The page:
In today's July 1, 2010 newsletter . . .
- Biggest Loser Questions
- Vacation Workout: 20 Minute Ladders
I watched the Biggest Loser for most of the same reasons people are drawn to the boot camp scenes in the movie Full Metal Jacket. There is personal drama, intense struggle -- and torturous workouts with in-your-face screaming from drill instructors Jillian and Bob.
Biggest Loser Questions
So I watched. But would I train people that way? Absolutely not. Biggest Loser participants are not just overweight and out of shape. They are hugely fat, most have serious underlying medical problems, and many are middle-aged or older. They are not young recruits being transformed at Parris Island. Yet they are pushed to their limits in much the same way.
I stuck with the Biggest Loser for two seasons and that’s enough for me. From the start, I questioned some of their methods but suspended my suspicions and criticism. The participants, I told myself, are monitored by medical doctors, so how dangerous can the training be? Moreover, they are so obese, and truly on the fast-track to early death, that extreme measures seem justified. If they lose the killer fat and at the same time inspire others watching to make positive lifestyle changes, over-the-top methods make sense.
Still, the huge weight loses at weekly weigh-ins made me wonder. Anyone who has trained overweight people knows that realistic and healthy weight loss doesn’t go much beyond losing two pounds per week. Yet double digit numbers are common on the Biggest Loser. Take off a mere two pounds in a week and you're a slacker. More troubling, though, I watched demands made during "last chance workouts" that looked dangerous.
Am I being fair?
I came across an interview with former Biggest Loser finalist, Kai Hibbard. Is she telling it like it is or just seeking more publicity? Watch and reach your own conclusions.
Then I looked up an article by natural bodybuilder and trainer, Tom Venuto. This seems to me to be a balanced assessment of the program. I think anyone living a fitness lifestyle, or wanting to, will find it worthwhile. Go
Vacation Workout: 20 Minute Ladders
It is summer vacation time in the Northern Hemisphere and here is a travel workout that requires minimal equipment or none at all. It is great for staying in shape when your health club or home gym equipment is unavailable. It’s one of my favorites.
Start by selecting four compound exercises that, when combined, work your entire body. Use your imagination to come up with combinations. Here is one example that I like.
If you decide to use a barbell or dumbbells, select a weight you can clean about 12 reps. Using a heavier weight requires too much recovery time between exercises. The idea here is to keep moving at a steady pace without rest periods.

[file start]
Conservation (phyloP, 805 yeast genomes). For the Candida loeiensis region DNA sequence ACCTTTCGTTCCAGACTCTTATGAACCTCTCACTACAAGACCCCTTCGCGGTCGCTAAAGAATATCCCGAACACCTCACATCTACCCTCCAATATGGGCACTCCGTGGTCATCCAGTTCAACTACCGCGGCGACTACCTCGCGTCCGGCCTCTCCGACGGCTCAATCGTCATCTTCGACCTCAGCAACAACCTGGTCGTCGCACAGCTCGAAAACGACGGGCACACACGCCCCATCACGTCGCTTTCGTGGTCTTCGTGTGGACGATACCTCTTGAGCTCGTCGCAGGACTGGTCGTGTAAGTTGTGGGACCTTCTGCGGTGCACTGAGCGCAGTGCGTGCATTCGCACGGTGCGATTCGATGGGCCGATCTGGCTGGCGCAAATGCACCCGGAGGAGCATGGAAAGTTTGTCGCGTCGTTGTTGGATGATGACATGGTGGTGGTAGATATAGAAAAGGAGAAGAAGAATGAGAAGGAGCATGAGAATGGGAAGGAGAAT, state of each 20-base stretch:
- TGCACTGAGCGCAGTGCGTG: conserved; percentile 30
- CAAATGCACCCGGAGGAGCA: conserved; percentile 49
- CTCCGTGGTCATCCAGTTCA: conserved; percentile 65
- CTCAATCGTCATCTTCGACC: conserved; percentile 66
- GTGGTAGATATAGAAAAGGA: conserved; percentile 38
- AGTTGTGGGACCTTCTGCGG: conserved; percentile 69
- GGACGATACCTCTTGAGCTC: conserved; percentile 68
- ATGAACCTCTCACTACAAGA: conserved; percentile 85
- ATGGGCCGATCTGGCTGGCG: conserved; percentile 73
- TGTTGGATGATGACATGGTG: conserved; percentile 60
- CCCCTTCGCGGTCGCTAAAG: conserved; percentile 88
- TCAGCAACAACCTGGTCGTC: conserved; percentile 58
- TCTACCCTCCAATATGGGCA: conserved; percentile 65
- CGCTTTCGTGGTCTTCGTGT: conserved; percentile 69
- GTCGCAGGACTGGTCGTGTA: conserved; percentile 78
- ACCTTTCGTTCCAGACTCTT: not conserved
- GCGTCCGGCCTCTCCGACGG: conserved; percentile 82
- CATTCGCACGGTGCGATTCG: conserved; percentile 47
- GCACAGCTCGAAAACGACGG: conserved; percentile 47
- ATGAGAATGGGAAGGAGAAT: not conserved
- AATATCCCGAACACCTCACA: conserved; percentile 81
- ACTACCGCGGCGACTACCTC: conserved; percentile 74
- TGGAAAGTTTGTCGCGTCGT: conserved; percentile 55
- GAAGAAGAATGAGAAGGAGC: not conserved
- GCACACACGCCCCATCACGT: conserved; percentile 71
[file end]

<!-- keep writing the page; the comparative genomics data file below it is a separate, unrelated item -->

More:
- Bodyweight Squats
- Standard Pushups
- Squat Thrusts (aka Burpees). If you have access to dumbbells or a barbell, cleans are good a substitute.
Equipment required: A pencil, a blank sheet of paper, and a clock or stopwatch.
It works like this . . .
Write out the exercises you’ve selected on your sheet of paper (see below). Now do 1 rep of each exercise. Mark it down on the paper. Without stopping, do 2 reps of each exercise. Mark it down. Do 3 reps, mark it down. Do 4 reps, and, finally, 5.
Now start again at 1 rep, then 2, then 3, and so forth. Do as many ladders as you can in 20 minutes.
The challenge is to keep moving, stopping only long enough to make a check mark and change exercise positions.
When 20 minutes are up, you’re finished. Have a drink of water. Then total your reps on the paper so you have a record. It should look something like the following . . .
Sound too easy? Don’t be surprised if you have a few sore muscles the next day.
You've probably heard about the tremendous benefits of weight training and how you can retain -- or even reclaim -- the attributes of youth . . . Discover the way with . . .
Gray Iron: A Fitness Guide for Senior Men and Women
The Gray Iron Fitness Newsletter is a free publication sent twice monthly to subscribers. The purpose is to provide honest and realistic fitness information for people age 50 and above.
I have never been paid or received compensation of any kind to write a positive review or endorse a product. If I say that I personally use a product or service, it is because I find value in it and have paid for it with my own money.
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The newsletter and web site provide information to help users establish and maintain a fitness lifestyle. But fitness information is not the same as fitness advice, which is the application of exercise and dietary practices to an individual's specific circumstances. Therefore, always consult with your physician for assurance that fitness information, and your interpretation of it, is appropriate for you. Your comments or questions are always appreciated.
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